Monday, June 05, 2006

Artline Click-it 7150 Mechanical Pencil Review

I could hardly believe my eyes when I first saw the Artline Click-it 7150 mechanical pencil. This thing was obviously way down at the end of the line when they were handing out good-looks. The colour, the rubber grip, that big mutant growth on the side, urghhhh… it’s just awful. Now even though I live in the city, I spend a lot of my spare time hanging out in the swamp. (Not just right now though because its duck hunting season, far too many itchy trigger fingers for my liking.) So out in the swamp a lot of things go quack, and I’ve seen my fair share of ugly ducklings, but I need to fess up and say I was wrong - the Artline 7150 looks like the ugly duckling, but actually it’s more of a swan.

Artline is the brand name of the Japanese Shachihata company, who are a reasonably large sized company in the stamp and marker field, and they have a couple of mechanical pencils.

The 7150 is a button ratchet mechanism pencil, and what a side button! They obviously decided to make it a feature of the pencil, like some shark fin sticking out of the creatures back. It operates on a simple sliding-wedge type principle to convert the inwards motion into a lengthwise action. It works OK, but the clicker button has a lot of free play and so it rattles around when you are writing and is annoyingly noisy. I definitely did have some trouble with the clicker button getting in the way when I was holding the pencil - sometimes I had to twist the pencil around so the button and pocket clip were facing in appropriate directions.

The small metal lead sleeve is a writing style only. It does retract back into the body, but it’s a little more difficult to achieve with the side button than it is with a normal push top ratchet pencil. The moulded pocket clip is functional in a basic way. The whole top section of the pencil pulls off to allow access to the lead magazine.

The eraser is a feature of this mechanical pencil. It is about 7mm (1/4 in) diameter with 15mm of usable length, and advances as you wind the top section around. Whilst it has reasonable erasing power, the waste doesn’t twist up into strands so it’s a bit messy. But it’s an awful lot better than most mechanical pencil erasers!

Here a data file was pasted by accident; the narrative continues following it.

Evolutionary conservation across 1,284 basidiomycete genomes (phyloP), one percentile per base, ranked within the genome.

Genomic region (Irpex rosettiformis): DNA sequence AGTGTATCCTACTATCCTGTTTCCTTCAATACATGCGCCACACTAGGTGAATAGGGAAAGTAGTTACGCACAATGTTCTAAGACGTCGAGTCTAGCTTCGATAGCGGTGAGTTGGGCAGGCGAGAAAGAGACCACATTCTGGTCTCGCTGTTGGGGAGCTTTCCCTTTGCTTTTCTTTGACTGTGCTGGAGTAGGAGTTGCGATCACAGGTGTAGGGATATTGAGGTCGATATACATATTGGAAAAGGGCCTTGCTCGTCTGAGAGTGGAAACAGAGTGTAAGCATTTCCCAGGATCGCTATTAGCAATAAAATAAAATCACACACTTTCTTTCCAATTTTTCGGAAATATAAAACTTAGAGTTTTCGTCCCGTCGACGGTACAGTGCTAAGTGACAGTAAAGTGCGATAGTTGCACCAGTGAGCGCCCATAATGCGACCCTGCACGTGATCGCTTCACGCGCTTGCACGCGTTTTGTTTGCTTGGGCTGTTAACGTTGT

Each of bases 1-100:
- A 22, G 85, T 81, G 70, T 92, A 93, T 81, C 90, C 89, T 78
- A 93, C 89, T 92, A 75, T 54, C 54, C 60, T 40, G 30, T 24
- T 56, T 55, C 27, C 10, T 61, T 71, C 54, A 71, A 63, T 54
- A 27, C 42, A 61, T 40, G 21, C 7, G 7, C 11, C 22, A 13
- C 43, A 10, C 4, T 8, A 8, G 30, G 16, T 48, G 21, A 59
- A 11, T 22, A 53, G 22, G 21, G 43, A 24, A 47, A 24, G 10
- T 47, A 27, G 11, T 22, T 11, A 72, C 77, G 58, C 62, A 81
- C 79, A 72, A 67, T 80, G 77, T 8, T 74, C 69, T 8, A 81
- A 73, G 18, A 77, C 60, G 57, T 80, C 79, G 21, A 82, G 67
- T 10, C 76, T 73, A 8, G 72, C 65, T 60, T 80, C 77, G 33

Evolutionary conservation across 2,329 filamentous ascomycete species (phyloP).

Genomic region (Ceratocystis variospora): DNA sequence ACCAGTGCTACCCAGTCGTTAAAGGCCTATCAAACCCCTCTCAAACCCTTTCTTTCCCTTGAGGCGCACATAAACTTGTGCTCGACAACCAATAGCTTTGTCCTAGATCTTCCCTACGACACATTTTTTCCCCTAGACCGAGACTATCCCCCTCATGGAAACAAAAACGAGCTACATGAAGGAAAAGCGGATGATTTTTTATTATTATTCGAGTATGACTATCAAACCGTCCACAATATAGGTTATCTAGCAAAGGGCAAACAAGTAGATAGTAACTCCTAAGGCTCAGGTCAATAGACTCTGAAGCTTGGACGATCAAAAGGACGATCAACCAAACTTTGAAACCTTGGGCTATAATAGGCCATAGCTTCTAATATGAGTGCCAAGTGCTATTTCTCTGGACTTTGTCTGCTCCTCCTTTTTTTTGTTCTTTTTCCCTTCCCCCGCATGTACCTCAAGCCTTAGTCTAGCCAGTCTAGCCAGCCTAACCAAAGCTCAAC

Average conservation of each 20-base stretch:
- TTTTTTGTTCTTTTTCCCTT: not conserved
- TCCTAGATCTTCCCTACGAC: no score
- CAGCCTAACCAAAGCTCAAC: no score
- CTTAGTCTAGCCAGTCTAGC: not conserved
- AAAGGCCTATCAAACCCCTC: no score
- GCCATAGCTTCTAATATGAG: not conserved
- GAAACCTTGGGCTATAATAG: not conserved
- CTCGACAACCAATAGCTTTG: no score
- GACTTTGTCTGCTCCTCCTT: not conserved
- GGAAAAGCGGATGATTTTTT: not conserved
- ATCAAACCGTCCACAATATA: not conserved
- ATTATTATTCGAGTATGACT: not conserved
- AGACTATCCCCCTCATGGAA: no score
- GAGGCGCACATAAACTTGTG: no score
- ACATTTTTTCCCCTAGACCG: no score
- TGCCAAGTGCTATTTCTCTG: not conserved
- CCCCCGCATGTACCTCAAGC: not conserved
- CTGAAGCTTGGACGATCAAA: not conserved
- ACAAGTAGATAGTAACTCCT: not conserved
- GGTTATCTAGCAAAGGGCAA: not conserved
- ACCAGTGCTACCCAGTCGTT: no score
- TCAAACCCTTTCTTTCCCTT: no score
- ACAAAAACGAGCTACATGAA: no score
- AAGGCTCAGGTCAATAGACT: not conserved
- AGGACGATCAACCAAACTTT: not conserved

The grip section is a rubber compound of hexagonal cross-section. It is a little softer than many other rubber grips, but still basically hard. On the other hand, it is actually “grippy”. Yes, I admit it; this rubber grip really does improve your grip on the pencil. Unlike many economy / low price range pencils this one has a fairly large diameter body so the grip section is a decent 10 to 11mm across the flats. This is definitely for those who like a wider bodied writing instrument. The only negative about the grip is that the peaks of the hexagon are a bit sharp, they could be rounded off a bit more. They’re not uncomfortable, just not ideal.

So, overall this pencil definitely surprised me – and that’s in a good way.
  • Best Points – A decent eraser, and a rubber grip that actually improves your grip.
  • Not So Good Points – The clicker rattles, and when the eraser wears down if looks a bit funny in its housing.
  • Price Range – Economy / Low.

Dimensions – Length 140mm, width 10 – 11mm across the flats of the grip section. Balance point about 80mm up from the tip.

PS - My advice, watch out for swans! Nasty vicious creatures who will knock you down and steal your lunch any chance they get. Well if you're about 5 years old they will. You could end up scarred for life, with a phobia of swans, or birds in general.


P&A said...

Hi Dave! Second post from the rubber grip guy. I'm kind of new at this blogging thing, so I'm not sure where else to post unrelated comments. Anyway, great reviews! I found another pencil that you might like to try! It's the Pentel Graphgear 1000. I've been using it for about a month and a half now and I LOVE it! It feels like it's made out of heavy-duty aluminum, it has a unique lead advancing mechanism and feels great to the touch. The weight is probably the second most noticeable characteristic next to the lead advancement. The metal sleeve that fits right against the lead at the tip of the pencil retracts into the pencil when you push on the pocket clip. When you want to write, you push on the top of the pencil once to unsheathe the lead sleeve and then click again to advance the lead to your desired length. This is a very nice feature for people who carry their mechanical pencils at all times in their pocket. The clip is spring loaded and great for easily clipping onto any thickness of pants pocket or notebook (up to a point), and there is a very functional eraser under the cap.
You have mentioned before that you are a big Pentel fan, and this is the Opus of the Pentel line of mechanical pencils, well worth a try!
Have a great day!

Kiwi-d said...

Phil - Thanks for the comments. I guess I need to establish a Guestbook or Wishlist page for generalised comments and discussion, as you are not alone in wanting to post "unrelated comments". I'll get onto it shortly.
The Graphgear 1000 certainly does seem to have a band of loyal followers!

Anonymous said...

I have that artline mechanical pencil the blue one. Yes its looks may not be good. But its function is indespensible.
I dont like the style but sure can pass my quality.